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Good Fish Guide

Fish of the month recipe for Bass, seabass (Farmed)

Seabass en papillote

Seabass en papillote

Ingredients

2 x 200g farmed seabass fillets
1 carrot
Half a leek
20g root ginger
2 teaspoons olive oil
Half a fennel bulb
500ml fish stock
zest of half a lemon
2 spring onions, chopped
salt and pepper

Serves 2

Preparation

Remove the skin from the sea bass fillets.  Peel the carrot and cut into julienne strips.  Remove the outer layers of the leek and cut into fine strips.  Peel the ginger (keep the skin for the stock) and cut into fine strips.  Sauté the ginger in a teaspoon of olive oil, add the carrots and leek and cook for 3-4 minutes.  Season to taste and set aside.

Cooking

To make the fennel stock
Heat 1 teaspoon of olive oil in a saucepan.  Chop the fennel finely and sauté together with the skin of the ginger.  Pour in the fish stock to cover the fennel and cook for 15 minutes.  Remove the pan from the heat and set aside so the stock can infuse for 20 minutes.  Pass it through a fine sieve, keeping the liquid but discarding the vegetables.

To make the papillotes
Preheat the oven to 180C/Gas 4.  Cut a circle of greaseproof paper measuring about 20cm in diameter and place it on a A3-sized piece of aluminium foil.  Place half the leek and ginger mixture in the centre of the greaseproof circle.  Add a sea bass fillet and top with some lemon zest, spring onion, salt and pepper.  Pour 100ml of the fennel fish stock onto the sea bass.  Place another sheet of foil on top of the sea bass and fold in the edges to make a tightly sealed parcel.  Make the other parcel in the same way.  If making this dish for four people, put two pieces of fish in each parcel.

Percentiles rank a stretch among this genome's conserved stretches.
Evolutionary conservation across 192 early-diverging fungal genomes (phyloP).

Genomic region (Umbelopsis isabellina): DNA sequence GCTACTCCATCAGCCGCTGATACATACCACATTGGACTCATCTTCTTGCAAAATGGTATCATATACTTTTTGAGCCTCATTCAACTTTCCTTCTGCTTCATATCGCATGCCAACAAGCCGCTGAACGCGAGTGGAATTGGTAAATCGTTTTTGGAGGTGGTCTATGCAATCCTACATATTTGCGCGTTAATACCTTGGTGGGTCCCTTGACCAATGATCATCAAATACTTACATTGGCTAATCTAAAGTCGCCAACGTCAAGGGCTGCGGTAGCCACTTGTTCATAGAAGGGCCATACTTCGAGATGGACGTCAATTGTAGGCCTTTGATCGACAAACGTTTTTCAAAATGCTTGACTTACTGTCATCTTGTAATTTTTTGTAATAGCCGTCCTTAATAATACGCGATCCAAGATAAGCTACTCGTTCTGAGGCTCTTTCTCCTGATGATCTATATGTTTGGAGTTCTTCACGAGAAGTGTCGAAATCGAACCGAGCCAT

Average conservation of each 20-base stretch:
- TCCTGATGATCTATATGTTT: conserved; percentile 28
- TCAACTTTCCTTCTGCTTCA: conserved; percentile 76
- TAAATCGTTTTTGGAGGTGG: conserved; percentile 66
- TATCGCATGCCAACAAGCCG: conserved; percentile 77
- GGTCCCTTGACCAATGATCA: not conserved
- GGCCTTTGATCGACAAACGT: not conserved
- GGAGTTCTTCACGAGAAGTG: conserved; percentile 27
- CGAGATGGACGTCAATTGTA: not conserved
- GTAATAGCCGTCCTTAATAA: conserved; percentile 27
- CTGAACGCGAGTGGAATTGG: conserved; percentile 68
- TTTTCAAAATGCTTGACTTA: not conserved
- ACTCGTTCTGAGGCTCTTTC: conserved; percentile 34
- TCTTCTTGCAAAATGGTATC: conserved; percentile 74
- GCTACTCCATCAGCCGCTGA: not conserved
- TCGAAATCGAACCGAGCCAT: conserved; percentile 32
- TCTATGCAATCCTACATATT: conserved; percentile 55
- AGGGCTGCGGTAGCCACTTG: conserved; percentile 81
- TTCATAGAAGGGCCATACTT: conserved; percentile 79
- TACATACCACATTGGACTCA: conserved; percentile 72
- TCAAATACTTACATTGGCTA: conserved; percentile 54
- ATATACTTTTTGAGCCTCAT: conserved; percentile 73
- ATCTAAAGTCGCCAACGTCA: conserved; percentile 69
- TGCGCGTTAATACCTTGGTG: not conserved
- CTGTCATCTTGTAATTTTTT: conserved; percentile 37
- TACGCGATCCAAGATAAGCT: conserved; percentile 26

Put the papillotes on an ovenproof pan and heat the pan on top of the stove until the parcels start to expand.  Cook in the preheated over for 5 minutes.

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Tom Kitchin

Tom Kitchin

Tom Kitchin opened Edinburgh restaurant, The Kitchin with wife Michaela in 2006 on Leith’s stylish Waterfront in Edinburgh. In January 2007, The Kitchin was awarded a Michelin-star making Tom the youngest ever Scottish chef proprietor to achieve one at the age of 29.

Since then, the restaurant and chef Tom have received nationwide recognition with a number of accolades and awards which have included Best UK Restaurant in the Square Meal Awards (2011) and Observer Food Monthly Restaurant of the Year (2010), Four AA Rosettes (2010), AA Wine Award Scotland (2010), No. 2 in UK top 100 Best Restaurants by Eat Out Magazine (2009), a Caterer & Hotelkeeper (Catey) award for ‘UK Newcomer of the Year’ (2008) and ‘Restaurant of the Year, Scotland’ at the AA Centenary Awards (2008).

Tom has continued to build his reputation for innovative cooking and The Kitchin’s philosophy ‘From Nature to Plate’, is a true reflection of Tom’s passion for the finest, freshest Scottish seasonal produce.

My connection with seafood

I am extremely passionate about using local, seasonal fresh seafood in my restaurant and at home. The reason I chose Edinburgh to open my restaurant was because of the wealth of amazing produce that can be found on our shores.  I have worked in some of the top restaurants in the world across Europe and I just couldn't believe all of the wonderful fish and shellfish that would arrive every day - all from my home of Scotland.  

Why sustainability is important to me

Most people might think that sustainable fishing, and responsible sourcing is an issue best left to the industry.  However, we can all make a difference by breaking our habits and trying new things at home or in restaurants. I am passionate about celebrating what we have right on our doorsteps.

The most commonly enjoyed seafood here in Scotland is still predominantly cod, salmon and haddock, caught in waters across the UK. Many are actually missing out on some absolutely incredible varieties of fish and shellfish that can be found locally, some of my favourites include sea bass, dab, Pollack or megrim.

I believe we should be trying to keep more of our great produce here in Scotland; even small measures can go some way to improving sustainability. Trying some different, local and seasonal fish fresh from our Scottish shores can help, and you can discover some fantastic new flavours and recipes at the same time.

http://www.thekitchin.com

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